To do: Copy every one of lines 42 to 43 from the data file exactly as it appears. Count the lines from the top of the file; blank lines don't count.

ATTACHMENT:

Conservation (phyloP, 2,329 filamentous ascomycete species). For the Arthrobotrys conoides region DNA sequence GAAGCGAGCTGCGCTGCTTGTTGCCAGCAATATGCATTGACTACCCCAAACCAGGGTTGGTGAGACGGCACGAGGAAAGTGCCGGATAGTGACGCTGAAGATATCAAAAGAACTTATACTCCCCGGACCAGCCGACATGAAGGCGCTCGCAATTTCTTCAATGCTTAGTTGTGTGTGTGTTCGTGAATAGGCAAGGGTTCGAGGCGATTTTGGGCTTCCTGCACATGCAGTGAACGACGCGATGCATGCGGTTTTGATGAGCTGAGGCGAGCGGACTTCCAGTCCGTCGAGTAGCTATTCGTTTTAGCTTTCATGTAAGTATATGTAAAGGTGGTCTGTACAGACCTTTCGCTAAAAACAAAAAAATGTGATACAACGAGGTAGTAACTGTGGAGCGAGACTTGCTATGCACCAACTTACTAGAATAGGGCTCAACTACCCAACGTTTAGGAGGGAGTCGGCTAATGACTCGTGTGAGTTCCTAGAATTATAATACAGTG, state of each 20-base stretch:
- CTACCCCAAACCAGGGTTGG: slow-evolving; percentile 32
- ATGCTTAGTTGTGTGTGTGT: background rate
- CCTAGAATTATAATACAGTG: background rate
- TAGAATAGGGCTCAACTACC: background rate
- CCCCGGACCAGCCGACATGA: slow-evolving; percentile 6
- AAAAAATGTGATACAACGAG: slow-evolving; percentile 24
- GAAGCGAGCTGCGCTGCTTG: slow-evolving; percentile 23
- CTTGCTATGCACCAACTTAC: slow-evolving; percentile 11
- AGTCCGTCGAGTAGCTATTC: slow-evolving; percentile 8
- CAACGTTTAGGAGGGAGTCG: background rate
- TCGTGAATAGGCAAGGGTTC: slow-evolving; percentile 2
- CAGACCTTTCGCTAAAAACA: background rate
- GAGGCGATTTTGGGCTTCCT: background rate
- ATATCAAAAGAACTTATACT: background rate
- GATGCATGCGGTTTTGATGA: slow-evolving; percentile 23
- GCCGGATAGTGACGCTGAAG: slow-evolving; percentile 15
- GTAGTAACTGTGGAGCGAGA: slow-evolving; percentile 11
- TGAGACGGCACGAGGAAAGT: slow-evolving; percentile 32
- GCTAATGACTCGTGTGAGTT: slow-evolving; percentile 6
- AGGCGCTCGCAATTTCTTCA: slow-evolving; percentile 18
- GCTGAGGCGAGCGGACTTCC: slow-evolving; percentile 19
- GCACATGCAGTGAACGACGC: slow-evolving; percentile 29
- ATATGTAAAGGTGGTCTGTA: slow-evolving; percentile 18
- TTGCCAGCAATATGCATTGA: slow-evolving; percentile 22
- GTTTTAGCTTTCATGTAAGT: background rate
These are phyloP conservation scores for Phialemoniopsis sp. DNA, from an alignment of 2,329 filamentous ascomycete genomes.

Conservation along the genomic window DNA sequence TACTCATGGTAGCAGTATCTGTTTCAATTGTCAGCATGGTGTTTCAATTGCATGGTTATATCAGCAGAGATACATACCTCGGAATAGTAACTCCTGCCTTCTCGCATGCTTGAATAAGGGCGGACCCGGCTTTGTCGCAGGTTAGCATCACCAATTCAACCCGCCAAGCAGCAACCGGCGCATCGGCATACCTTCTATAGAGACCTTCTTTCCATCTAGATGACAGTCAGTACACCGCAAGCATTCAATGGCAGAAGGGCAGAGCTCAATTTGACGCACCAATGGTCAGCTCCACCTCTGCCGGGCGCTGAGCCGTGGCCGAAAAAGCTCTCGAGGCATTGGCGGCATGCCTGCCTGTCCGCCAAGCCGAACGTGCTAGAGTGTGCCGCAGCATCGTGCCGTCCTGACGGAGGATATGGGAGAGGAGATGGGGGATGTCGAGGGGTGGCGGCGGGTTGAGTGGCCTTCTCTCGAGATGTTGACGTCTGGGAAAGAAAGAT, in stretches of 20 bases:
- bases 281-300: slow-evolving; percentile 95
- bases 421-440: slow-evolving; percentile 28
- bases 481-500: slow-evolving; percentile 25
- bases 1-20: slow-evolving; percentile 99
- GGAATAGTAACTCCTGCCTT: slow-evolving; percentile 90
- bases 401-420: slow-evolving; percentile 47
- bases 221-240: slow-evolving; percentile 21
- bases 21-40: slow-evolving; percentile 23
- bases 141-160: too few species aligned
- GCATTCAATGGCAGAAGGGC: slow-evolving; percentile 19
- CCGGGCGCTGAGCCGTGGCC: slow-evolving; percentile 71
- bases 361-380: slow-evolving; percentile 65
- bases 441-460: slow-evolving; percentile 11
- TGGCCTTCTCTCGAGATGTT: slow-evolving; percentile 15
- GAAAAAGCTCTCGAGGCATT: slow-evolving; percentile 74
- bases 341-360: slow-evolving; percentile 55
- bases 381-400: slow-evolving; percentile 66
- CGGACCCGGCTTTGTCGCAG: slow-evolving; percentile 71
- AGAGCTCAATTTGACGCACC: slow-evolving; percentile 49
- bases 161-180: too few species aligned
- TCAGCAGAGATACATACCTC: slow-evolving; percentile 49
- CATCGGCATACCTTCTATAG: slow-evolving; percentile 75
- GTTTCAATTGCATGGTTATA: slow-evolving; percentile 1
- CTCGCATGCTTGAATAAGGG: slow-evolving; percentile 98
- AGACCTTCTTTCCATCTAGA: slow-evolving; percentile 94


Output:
- TGGCCTTCTCTCGAGATGTT: slow-evolving; percentile 15
- GAAAAAGCTCTCGAGGCATT: slow-evolving; percentile 74